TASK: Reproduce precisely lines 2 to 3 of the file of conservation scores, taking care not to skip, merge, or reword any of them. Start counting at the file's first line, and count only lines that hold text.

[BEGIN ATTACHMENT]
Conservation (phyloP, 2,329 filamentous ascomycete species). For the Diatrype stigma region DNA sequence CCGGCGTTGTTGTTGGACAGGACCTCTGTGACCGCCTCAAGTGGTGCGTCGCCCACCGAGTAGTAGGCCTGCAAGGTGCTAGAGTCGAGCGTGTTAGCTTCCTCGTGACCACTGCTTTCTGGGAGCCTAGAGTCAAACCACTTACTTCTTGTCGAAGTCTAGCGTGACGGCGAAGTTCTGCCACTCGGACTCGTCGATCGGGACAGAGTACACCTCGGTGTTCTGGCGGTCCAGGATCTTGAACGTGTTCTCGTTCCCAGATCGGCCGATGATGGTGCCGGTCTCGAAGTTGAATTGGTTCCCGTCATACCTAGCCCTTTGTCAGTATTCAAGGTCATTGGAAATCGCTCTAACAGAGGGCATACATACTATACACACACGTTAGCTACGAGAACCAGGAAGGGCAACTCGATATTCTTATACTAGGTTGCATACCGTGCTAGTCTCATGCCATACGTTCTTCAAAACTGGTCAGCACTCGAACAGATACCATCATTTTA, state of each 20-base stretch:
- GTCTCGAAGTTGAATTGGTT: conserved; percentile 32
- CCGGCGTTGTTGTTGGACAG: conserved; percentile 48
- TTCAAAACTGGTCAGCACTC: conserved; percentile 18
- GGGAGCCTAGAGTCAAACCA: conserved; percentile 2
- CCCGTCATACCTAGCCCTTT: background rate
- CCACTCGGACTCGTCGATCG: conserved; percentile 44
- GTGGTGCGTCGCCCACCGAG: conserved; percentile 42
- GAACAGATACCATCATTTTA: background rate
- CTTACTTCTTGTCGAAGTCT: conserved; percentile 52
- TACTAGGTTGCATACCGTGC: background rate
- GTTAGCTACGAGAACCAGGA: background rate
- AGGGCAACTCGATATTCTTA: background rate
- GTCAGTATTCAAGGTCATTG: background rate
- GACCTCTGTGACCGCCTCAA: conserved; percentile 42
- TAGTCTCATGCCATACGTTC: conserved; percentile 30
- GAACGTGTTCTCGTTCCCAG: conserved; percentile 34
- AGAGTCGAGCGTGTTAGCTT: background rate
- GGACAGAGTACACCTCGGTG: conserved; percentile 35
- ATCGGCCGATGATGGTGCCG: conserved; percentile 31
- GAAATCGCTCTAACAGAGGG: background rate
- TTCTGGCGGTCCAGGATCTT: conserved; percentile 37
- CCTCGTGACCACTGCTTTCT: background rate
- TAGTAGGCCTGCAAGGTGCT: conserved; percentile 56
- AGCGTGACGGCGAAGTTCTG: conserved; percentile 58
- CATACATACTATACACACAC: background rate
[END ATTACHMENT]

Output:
- GTCTCGAAGTTGAATTGGTT: conserved; percentile 32
- CCGGCGTTGTTGTTGGACAG: conserved; percentile 48